Chest Fever

From Wikipedia, the free encyclopedia
Jump to: navigation, search
"Chest Fever"
Song by The Band from the album Music from Big Pink
Released July 1, 1968
Genre Psychedelic rock, roots rock
Length 5:18
Label Capitol
Writer Robbie Robertson
Producer John Simon
Music from Big Pink track listing
"Long Black Veil (song)"
(7)
"Chest Fever"
(8)
"Lonesome Suzie"
(9)

"Chest Fever" is a song recorded by The Band on its 1968 debut, Music from Big Pink. It is, according to Peter Viney, a historian of the group, “the Big Pink track that has appeared on most subsequent live albums and compilations,” second only to The Weight.[1] The music for the piece was written by Robbie Robertson, guitarist and vocalist. Total authorship is typically credited solely to Robertson, although the lyrics, according to Levon Helm, were originally improvised by Levon Helm and Richard Manuel, telling the story of a man who becomes sick when he is spurned by the woman he loves.[2]

Robertson has since said the lyrics were nonsensical, used only while the instrumental tracks were recorded. "I'm not sure that I know the words to 'Chest Fever'; I'm not even so sure there are words to 'Chest Fever'." He has also stated the entirety of the song does not make sense.

At the Woodstock Festival in 1969, The Band performed on the final day, between Ten Years After and Blood, Sweat, and Tears. They opened the set with "Chest Fever".

The song featured a dramatic solo organ intro played by Garth Hudson. Writing in the 3rd edition of The Rolling Stone Album Guide, Paul Evans stated that "The organ mastery of 'Chest Fever' unleashed the Band's secret weapon, Garth Hudson."[3] The introduction is based on Bach's Toccata and Fugue in D minor. In live performances, this solo evolved into an improvisation drawing from numerous musical styles and lasting several minutes. "When Levon Helm has complained about the share out of royalties at this period, this is the song he quotes," states Viney. "His theme is that Garth's contribution was always grossly under-estimated and under-credited. As he says, 'what do you remember about 'Chest Fever' - the lyrics or the organ part?'"[citation needed]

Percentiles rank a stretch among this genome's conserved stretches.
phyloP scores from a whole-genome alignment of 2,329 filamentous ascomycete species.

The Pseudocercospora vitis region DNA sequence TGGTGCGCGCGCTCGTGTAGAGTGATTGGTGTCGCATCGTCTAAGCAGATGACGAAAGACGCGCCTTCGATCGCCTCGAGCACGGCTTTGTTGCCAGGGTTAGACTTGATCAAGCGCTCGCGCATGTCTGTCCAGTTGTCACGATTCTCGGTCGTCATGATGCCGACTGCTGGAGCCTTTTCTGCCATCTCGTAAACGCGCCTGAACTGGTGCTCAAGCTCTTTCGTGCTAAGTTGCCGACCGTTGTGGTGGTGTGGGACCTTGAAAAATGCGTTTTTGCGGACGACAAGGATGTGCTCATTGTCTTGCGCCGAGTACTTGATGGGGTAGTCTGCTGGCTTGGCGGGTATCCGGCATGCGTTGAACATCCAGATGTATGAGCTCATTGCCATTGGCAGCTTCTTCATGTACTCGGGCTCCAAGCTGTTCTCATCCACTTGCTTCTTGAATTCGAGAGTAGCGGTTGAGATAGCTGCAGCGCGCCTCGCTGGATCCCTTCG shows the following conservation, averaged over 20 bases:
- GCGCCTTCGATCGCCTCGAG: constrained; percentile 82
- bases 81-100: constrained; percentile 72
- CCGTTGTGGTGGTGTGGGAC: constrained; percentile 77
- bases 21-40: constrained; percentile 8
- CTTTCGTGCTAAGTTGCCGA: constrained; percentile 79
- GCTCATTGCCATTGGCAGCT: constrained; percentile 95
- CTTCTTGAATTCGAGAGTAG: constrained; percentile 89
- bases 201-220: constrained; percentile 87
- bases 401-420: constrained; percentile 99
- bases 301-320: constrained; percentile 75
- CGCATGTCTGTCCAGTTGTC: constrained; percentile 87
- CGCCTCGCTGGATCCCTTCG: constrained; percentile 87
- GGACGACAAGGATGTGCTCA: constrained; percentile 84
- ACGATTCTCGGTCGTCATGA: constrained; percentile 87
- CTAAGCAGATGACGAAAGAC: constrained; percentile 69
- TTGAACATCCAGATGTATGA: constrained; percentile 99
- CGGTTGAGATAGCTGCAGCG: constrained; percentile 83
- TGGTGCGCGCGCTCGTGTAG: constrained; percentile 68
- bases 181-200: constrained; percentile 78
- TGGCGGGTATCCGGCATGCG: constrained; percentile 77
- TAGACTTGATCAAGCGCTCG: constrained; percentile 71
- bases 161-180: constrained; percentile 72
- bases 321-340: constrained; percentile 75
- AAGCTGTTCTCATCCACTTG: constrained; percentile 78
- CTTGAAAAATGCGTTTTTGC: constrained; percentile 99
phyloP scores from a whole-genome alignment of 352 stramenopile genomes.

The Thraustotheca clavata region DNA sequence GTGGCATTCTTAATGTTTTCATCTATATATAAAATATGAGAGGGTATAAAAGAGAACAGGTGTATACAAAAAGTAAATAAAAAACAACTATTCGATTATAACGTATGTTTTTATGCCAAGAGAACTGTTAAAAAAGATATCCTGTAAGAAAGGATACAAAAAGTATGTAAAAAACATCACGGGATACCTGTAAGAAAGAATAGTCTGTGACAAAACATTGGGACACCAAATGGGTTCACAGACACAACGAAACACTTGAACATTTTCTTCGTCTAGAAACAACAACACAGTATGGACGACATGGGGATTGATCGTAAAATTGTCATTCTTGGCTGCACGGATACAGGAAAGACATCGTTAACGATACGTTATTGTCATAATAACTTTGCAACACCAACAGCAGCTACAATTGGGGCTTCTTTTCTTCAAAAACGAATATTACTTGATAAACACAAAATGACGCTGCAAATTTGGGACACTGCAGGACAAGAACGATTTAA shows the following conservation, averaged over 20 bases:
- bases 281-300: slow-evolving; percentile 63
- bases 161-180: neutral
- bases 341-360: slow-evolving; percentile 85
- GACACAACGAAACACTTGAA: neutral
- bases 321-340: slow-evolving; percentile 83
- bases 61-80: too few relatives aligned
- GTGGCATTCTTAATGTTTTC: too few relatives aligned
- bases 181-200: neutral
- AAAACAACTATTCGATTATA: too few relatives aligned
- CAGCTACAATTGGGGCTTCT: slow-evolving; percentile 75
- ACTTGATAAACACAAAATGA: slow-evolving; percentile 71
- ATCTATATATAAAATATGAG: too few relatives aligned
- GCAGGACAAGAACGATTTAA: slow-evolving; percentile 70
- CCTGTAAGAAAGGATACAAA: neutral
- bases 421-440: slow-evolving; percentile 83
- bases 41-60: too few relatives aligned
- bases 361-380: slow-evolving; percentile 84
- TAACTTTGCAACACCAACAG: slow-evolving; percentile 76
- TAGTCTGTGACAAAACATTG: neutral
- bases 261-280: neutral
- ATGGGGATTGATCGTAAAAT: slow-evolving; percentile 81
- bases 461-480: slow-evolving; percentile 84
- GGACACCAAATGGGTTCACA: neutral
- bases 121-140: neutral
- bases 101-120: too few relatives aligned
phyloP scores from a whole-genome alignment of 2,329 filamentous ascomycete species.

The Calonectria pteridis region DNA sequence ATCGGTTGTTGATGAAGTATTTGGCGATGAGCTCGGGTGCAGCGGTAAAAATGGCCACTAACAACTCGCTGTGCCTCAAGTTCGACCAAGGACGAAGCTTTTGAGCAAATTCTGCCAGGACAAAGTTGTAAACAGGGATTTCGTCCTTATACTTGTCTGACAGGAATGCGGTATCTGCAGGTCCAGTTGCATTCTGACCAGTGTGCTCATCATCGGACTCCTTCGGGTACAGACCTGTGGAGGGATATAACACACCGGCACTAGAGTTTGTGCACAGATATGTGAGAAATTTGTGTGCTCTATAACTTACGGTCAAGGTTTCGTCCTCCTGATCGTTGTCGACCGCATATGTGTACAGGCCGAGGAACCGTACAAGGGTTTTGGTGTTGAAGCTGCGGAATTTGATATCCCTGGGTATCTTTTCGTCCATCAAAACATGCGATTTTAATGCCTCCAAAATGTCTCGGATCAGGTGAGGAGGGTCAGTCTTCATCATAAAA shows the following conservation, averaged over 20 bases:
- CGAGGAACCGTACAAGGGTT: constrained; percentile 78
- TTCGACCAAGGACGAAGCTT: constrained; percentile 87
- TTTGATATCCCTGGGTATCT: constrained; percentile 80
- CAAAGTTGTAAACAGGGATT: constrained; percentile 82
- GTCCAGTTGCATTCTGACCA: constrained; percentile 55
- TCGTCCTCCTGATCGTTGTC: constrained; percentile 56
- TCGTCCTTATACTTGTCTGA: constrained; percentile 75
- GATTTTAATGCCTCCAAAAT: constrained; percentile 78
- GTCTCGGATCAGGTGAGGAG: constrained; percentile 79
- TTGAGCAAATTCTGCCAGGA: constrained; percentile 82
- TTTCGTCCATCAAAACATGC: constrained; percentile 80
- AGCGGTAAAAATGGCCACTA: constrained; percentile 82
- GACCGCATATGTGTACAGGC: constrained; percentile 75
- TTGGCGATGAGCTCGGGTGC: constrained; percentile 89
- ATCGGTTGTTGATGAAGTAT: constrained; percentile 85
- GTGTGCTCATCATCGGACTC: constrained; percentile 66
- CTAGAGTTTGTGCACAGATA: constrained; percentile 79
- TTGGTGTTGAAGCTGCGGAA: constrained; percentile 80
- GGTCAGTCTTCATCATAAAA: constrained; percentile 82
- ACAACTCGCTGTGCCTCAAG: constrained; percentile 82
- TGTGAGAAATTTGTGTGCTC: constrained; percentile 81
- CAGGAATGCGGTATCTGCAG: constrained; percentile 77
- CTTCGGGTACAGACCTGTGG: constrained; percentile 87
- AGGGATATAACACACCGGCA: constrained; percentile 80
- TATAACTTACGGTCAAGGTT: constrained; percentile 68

Later performances[edit]

Viney notes that, despite the death of Richard Manuel later line ups of The Band continued to perform "Chest Fever" with Helm singing lead vocals. It "rapidly became an on-stage showpiece for Garth's organ", and as such it was an essential song. The intro was a improvisation piece called "The Genetic Method".[citation needed]

He says the definitive recordings of the song can be found on "Live in Washinton," (sic) an Italian bootleg of the group’s 1976 King Biscuit Flower Hour performance, or the version on The Complete Last Waltz.

The song has been covered numerous times by bands including Three Dog Night, Sugarloaf and, most recently, the rootsy jam bands Widespread Panic and Tishamingo. It has also been covered by John Mayer during his Battle Studies tour.

Select discography[edit]

The Band[edit]

Rick Danko[edit]

Levon Helm[edit]

Richard Manuel[edit]

Sugarloaf[edit]

Three Dog Night[edit]

Widespread Panic[edit]

Tishamingo[edit]

  • The Point 2007

Wino[edit]

References[edit]

  1. ^ "Peter Viney on "Chest Fever"". Theband.hiof.no. Retrieved 2012-02-09. 
  2. ^ Levon Helm and Stephen Davis. This Wheel's on Fire: Levon Helm and the Story of the Band
  3. ^ Evans, P. (1992). DeCurtis, A., Henke, J. & George-Warren, H., ed. The Rolling Stone Album Guide (3rd ed.). Straight Arrow Publications. pp. 18–19. ISBN 0679737294. 

External links[edit]